It always seems to happen to your favorite dress, jeans, jacket or purse: you go to open or close the zipper and suddenly the track separates, the slider falls off or the zipper is just plain stuck. A broken zipper is a frustrating experience for sure, but luckily it’s not a death sentence for a garment or piece of gear. “With a zipper it’s a 50-50 chance of it being something really easy to fix,” says Claire Beaumont, a clothing repair expert and educator in California. Here tips from Beaumont and other clothing experts on how to fix a zipper that came off, got stuck has separated and more.
How to fix a zipper slider that came off
If the slider has come off the zipper tape, but the zipper teeth remain intact, you can try getting the original slider back on. “It is best to start with one side of the zipper and get the slider on track one side at a time,” says Conor Lang, part of the repair team at Rugged Thread, an outdoor clothing and gear repair business based in Bend, Oregon. If it won’t go on, you may need to replace the slider, which is a repair you can do yourself (see ‘how to fix a zipper that separates’ below). “If there is damage to the zipper tape or zipper teeth you will need to replace the entire zipper for a long-term solution,” adds Lang.
Another easy way? Enlist a fork! This Reddit video shows just how easy it is
To fix a zipper that separated
If your zipper constantly separates and you don’t see any damage to the zipper teeth, it’s probably due to a worn-out slider. Your old zipper will be labeled with its type and size (it’ll say something like ‘YKK 5C’), so you can find the right size replacement slider. You can also buy a kit with multiple sliders and top stops like Zipper Rescue (Buy from Amazon, $13.95) or Gear Aid (Buy from Amazon, $14.15). Alternatively, Beaumont suggests you look to see if there are other same-size zippers on the garment. “Sometimes what I’ll do is borrow a zipper slider from a pocket, for example, and use it on the center front of a jacket,” she says.
To take off the old slider, first remove the top stopper on the male side of the zipper tape (use a pair of hobby nippers to pull it off). Slide off the old slider; then slide on a new slider, and use needle note pliers to clip the new top stop onto the zipper tape.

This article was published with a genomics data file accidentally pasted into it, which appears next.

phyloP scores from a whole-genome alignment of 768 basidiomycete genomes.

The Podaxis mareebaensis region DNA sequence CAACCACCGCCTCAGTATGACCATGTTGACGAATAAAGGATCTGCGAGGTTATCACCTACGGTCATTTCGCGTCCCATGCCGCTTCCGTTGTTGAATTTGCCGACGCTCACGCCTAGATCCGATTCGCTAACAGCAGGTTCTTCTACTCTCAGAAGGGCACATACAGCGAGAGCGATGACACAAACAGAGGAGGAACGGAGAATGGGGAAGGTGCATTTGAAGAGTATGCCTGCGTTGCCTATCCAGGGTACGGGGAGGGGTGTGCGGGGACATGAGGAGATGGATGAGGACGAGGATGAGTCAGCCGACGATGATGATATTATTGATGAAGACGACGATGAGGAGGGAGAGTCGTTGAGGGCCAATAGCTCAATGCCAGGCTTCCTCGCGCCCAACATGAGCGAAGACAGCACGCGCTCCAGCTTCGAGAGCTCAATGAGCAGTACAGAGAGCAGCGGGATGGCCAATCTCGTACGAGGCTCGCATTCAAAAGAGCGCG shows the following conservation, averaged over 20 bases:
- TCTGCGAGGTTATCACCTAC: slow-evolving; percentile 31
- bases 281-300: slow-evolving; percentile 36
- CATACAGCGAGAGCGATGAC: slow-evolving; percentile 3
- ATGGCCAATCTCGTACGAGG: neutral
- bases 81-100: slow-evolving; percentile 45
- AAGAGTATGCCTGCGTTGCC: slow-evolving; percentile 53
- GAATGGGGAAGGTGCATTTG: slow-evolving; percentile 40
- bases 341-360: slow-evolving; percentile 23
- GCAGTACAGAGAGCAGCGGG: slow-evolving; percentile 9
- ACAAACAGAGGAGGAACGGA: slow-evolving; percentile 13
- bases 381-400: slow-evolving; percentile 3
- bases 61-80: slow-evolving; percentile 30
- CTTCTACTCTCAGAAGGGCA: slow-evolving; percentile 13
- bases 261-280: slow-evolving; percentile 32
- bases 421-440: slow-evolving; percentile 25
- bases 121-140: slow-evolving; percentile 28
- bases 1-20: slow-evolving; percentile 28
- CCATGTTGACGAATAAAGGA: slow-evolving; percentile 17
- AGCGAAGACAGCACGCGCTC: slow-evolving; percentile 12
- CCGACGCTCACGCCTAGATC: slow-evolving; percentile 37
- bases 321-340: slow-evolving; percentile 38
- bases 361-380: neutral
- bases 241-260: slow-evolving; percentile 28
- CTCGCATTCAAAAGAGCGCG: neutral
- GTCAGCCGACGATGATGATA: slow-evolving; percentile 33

This video shows the process clearly:
Quick fix: Beaumont notes that sometimes you can gently pinch the slider closed with some pliers for a temporary repair, but ultimately, you’ll probably want to replace the slider.
To fix a stuck zipper
“First thing to note when fixing a stuck zipper, avoid forcing it, as this can damage the teeth,” says Lang. Instead, gently tug on both sides of the fabric just above where the zipper is stuck to relieve tension. If it doesn’t come free, Lang says to make sure no fabric is caught in the slider (If it is, gently coax it out using tweezers). “Move it up and down slowly until it’s free,” Lang advises.
Another option: Often times a zipper gets stuck due to a lack of lubrication. An easy way to lubricate is without staining your clothes? Grab a ChapStick (the wax is a lubricant) and simply rub it up and down below the zipper tracks, then gently pull the zipper up and down. To see it, and other zipper-lubricating tips in action, click on the video below:
To fix a zipper on jeans
The zipper on a pair of jeans may or may not be a DIY-able repair. “Sometimes I’ll see that the slider is just living on one side of the zipper tape because there’s been too much force pulling pants on and off,” says Beaumont. In which case, she says it just needs to be slid back on to the other side.
Another common problem? Broken or bent teeth. If they are on the bottom of the track, the fix is simple. Just grab a plier and remove one or two teeth (including the broken ones) from each side below the zipper slide. Reattach the slide in the open space then zip up. Finish by stitching the open space together, and voila! Click on the video below to watch the easy how-to in action. But note that if too many teeth are damaged farther up on the track, the zipper will need to be replaced, says Beaumont, which is likely a job for an experienced seamstress.
For even more tips of fixing things at home, click through the links below!